The study found that sleep disturbances were significantly associated with SI in each category of PSQI. In other words, poor sleep and sleeping habits have a negative impact on bone health!

    As for the ideal amount of sleep for adults, the current recommendation is set at 7 to 9 hours for 18 to 64 year-olds.

    Older Adults

    As people age, there’s a tendency to go to bed earlier and wake earlier. This could actually be attributed to a shift in circadian rhythm– essentially your body clock. That’s not a problem, as long as you’re getting enough sleep.

    See, sleep becomes especially important again in later life. If you aren’t getting enough sleep, you’ll feel groggy and unfocused, which can increase your risk of a fall. And, as we’ve seen with the other life stages, sleep is still an important factor for preventing osteoporosis in later life.

    A study published in the Journal of American Geriatrics Society examined the relationship between sleep duration and osteoporosis in older adults. Five thousand, two hundred and eighty-eight men and women aged 50 and over participated. Their osteoporosis diagnosis was measured with a bone mineral density scan, and their sleep duration was recorded with a sleep survey.

    The results? Sleeping less than six hours a night was significantly associated with osteoporosis.

    The recommended amount of sleep for older adults (65+) is 7 to 8 hours a night.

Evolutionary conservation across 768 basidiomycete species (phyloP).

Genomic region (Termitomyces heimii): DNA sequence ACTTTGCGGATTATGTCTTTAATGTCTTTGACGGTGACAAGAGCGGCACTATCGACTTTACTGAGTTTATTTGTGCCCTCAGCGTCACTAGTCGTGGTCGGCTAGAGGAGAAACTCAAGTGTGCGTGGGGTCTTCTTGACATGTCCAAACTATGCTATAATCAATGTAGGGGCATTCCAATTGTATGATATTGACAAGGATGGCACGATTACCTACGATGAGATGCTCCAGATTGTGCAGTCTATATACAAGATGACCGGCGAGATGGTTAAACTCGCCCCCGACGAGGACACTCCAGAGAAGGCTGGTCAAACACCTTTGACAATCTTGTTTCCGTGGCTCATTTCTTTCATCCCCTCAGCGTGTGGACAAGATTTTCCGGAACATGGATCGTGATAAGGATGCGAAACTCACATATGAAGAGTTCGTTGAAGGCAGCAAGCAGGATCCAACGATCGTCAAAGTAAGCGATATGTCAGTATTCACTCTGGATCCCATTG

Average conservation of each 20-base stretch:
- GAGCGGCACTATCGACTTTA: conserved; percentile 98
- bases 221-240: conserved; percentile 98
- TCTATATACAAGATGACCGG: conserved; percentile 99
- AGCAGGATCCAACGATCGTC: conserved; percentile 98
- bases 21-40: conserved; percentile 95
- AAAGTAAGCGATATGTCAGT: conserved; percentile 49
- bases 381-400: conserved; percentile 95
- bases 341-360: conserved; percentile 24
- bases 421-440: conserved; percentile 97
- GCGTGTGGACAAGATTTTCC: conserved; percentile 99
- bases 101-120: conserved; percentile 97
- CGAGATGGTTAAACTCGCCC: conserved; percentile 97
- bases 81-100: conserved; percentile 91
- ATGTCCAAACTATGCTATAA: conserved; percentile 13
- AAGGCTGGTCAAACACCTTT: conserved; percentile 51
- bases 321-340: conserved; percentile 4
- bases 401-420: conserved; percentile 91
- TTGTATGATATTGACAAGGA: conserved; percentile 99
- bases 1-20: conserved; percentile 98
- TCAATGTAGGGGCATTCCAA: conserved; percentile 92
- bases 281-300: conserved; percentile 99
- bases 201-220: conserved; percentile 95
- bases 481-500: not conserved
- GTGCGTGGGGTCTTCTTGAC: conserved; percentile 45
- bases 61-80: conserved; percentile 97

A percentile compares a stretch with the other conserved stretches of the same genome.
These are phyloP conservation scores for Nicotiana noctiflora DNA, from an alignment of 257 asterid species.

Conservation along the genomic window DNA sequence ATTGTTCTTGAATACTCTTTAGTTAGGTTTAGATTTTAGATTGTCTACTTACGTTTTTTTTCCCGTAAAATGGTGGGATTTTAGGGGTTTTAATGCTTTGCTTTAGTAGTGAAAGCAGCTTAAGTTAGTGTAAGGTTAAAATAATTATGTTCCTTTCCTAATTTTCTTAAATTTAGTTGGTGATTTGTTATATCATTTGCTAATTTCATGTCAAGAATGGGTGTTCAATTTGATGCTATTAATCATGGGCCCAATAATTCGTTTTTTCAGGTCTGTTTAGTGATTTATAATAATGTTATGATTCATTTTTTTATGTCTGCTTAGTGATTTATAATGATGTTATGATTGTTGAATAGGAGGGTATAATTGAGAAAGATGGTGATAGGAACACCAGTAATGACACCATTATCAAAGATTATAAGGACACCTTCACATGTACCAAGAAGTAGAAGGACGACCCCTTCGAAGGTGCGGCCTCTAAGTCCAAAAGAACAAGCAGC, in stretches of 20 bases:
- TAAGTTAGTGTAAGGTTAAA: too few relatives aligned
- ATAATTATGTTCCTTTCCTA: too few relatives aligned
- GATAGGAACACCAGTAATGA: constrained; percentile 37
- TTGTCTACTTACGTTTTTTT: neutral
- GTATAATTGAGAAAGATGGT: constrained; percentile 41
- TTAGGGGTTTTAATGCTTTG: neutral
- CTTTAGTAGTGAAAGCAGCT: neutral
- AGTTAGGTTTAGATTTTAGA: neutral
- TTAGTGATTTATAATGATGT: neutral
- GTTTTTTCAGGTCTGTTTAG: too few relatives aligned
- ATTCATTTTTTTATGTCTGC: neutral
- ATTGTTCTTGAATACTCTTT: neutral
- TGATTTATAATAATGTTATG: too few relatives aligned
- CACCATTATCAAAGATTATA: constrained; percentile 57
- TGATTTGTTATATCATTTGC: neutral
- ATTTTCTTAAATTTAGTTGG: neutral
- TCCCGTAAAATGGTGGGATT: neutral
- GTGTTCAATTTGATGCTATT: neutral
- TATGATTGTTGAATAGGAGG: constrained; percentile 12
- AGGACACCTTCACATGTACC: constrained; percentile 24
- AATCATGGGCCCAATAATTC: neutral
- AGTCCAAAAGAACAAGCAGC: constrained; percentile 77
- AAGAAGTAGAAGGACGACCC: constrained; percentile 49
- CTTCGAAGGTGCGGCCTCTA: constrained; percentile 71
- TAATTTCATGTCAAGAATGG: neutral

Trouble sleeping?

    Sleep disorders are a common problem among older adults, particularly insomnia. Studies have found that 23 to 34% of adults aged 65 and over in America suffer from insomnia. If you have trouble sleeping, check out our natural sleep aid suggestions on our “6 Natural Sleep Aids That Actually Work” page.

  • medsYou may be surprised to learn some of the most common prescription medications can contribute to bone loss and even osteoporosis.

    Now, it’s important to note that your doctor does care about your health. They prescribe you certain medications because they want to help you manage the condition you’re facing. But unfortunately, your bone health and preventing osteoporosis aren’t always a priority.

    You can find a list of drugs that cause osteoporosis by clicking here.

    If you’re currently taking one of these drugs, or are concerned about another prescription drug (the list provided isn’t exhaustive) we highly recommend discussing your situation with your doctor.

    Let them know you’re worried about your bone health and see if there’s an alternative option that doesn’t lead to osteoporosis. If taking the medication is unavoidable, don’t panic. You just need to pay extra close attention to the points we’ve outlined on this page. Especially your diet.

    Remember, feeding your body the materials it needs to build healthy, new bone is one of the most effective ways to prevent (and even reverse) osteoporosis. And as we outlined earlier, supplementing with AlgaeCal Plus and Strontium Boost (our Bone Builder Pack) is the most convenient way to ensure you’re getting all the nutrients you need, and to guarantee improved bone density.

    Plus, in most cases, AlgaeCal Plus and Strontium Boost are completely safe to take alongside any other medications you may be taking. Of course, it’s always best to double check with your doctor.

The Takeaway

Osteoporosis is not inevitable.

No matter your gender, your age, or your genetics, you can keep your bones healthy and strong throughout your life and maintain your independence in your golden years.

But you have to give your bones a helping hand. Follow the eight guidelines we’ve provided above, and you’ll successfully prevent osteoporosis… and even return to healthy bone density if you already have osteoporosis!

And remember, it’s never too early to start looking after your bones.